A new-bought tractor can last 15 years or longer depending on how well you maintain and repair the equipment. A used tractor can last up to 15 years or more, but this will impinge on the brand, the previous owner’s care, its use and age.
Tractors are a tough feat of engineering and manufacturers build them to last a long time. Therefore, even though tractors are pricey on the outset, they will pay for themselves over years of use.
What Is the Lifespan of an Average Tractor Bought New?
When you buy a tractor brand new, you can expect it to last for about 4,500 to 5,000 hours. This translates between 10 to 15 years or more. But, it depends on frequency of use and how well you stay on top of its upkeep.
How Long Will a Used Tractor Last?
A used tractor can live up to 15 years or more. But, the condition it’s in will determine the length of its life expectancy. So, this will rely on how often the previous owner used it and what kind of repairs you need to make it operational for your purposes. Then, your care, maintenance and upkeep will also factor into the equation.
You can roughly figure that the average used tractor can last for around 4,000 hours of use. Some can last as long as 10,000 hours if you’re lucky enough to find one in tip top shape.
How Do You Predict a Used Tractor’s Lifespan?
There are several points you can take note of when attempting to make an educated guess about how long any given tractor will last. While these aren’t hard and fast rules, they can be a guideline to devise the closest estimate possible. Consider the points below.
Estimating Accumulated Use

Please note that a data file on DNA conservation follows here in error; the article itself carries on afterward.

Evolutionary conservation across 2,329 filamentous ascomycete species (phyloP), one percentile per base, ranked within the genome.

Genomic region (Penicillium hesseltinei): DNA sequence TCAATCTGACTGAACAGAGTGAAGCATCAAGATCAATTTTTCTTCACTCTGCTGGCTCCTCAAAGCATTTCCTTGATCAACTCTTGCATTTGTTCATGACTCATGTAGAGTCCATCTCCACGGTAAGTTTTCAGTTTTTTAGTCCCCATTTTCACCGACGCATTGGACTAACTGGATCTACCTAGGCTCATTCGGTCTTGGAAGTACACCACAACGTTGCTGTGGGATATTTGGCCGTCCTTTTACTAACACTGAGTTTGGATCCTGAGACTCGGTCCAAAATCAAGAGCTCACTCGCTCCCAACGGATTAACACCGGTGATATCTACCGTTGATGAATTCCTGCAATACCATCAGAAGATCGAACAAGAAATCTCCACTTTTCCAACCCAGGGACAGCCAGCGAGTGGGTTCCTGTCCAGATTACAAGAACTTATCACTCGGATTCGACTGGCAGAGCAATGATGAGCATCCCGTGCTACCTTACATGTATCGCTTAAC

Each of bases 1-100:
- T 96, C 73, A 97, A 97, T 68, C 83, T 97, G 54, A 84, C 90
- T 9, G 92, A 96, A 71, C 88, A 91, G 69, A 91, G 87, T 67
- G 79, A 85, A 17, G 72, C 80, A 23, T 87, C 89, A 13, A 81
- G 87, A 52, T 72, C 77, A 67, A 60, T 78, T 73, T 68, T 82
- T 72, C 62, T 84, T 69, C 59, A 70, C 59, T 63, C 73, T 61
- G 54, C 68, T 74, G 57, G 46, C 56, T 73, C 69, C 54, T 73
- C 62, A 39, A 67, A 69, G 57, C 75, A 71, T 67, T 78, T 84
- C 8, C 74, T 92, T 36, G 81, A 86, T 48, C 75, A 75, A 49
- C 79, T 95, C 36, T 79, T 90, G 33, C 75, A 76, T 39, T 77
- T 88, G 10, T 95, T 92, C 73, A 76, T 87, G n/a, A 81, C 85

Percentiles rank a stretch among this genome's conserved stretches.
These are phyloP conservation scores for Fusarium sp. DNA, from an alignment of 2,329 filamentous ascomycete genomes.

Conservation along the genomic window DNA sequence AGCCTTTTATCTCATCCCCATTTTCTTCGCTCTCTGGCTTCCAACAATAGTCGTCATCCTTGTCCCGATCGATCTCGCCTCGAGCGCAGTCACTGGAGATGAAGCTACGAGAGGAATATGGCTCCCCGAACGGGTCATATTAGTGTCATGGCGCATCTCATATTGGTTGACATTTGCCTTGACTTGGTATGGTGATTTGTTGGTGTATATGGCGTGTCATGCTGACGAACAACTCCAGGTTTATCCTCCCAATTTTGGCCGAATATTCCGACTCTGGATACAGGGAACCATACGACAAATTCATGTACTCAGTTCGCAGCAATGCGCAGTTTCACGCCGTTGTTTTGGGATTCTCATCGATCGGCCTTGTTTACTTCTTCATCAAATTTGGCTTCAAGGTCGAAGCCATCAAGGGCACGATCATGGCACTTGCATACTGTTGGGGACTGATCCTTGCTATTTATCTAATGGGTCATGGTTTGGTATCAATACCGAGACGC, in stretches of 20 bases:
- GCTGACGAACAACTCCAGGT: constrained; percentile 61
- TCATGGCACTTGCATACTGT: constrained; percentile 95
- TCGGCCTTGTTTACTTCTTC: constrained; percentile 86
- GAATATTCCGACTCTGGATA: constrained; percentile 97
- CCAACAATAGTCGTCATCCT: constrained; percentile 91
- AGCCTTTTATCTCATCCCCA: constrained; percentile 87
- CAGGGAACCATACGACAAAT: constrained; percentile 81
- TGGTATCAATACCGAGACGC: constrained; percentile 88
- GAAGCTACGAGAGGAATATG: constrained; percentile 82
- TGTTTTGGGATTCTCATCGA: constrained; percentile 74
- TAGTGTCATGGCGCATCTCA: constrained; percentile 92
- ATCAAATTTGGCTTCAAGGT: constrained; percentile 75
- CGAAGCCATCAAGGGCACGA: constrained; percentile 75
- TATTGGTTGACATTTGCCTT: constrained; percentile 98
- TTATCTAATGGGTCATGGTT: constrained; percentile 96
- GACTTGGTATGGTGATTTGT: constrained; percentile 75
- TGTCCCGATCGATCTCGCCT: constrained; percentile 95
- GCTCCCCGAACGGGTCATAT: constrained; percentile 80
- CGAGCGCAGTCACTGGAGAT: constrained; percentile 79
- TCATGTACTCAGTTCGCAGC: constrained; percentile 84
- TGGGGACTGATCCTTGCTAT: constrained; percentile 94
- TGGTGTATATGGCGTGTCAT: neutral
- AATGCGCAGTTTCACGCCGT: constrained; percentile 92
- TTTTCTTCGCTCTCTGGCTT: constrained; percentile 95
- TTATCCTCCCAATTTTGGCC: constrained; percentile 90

The use of a tractor develops wear and tear on the equipment. There will be a feel and appearance at certain stages determined by the number of hours someone used it.
Keep in mind that the average tractor experiences somewhere between 100 to 200 hours of use per year. You can guesstimate the hours of use by the following:
- After 500 hours the tractor loses that “new” feel
- Around 2,500 hours the injectors, clutches and hydraulic pumps require maintenance
- Around 5,000 hours the transmission, engine or other major repair will be necessary
Brand & Type of Tractor
Long-time trusted names in tractor production will likely have a much longer lifespan used than others that are more obscure. For instance a used John Deere or Kubota will probably have a lifespan for 10 years. This is less likely for a Bearcat or Maverick, which are defunct brands.
Previous Owner’s Efforts
If the owner prior to you took good care of the tractor, it should last for a sufficient amount of time. If they skipped certain regular maintenance issues or failed to handle problems immediately, you can expect the tractor to have a shorter lifespan.
Where the tractor rests when not in use will have a big impact on its lifespan. This will be true for how you choose to store it as well as the previous owner’s choice of storage.
While these feats of machinery are for the great outdoors, they shouldn’t sit out in the elements all year round. Outdoor housing will decrease a tractor’s lifespan than keeping it in a garage, barn or other covered structure.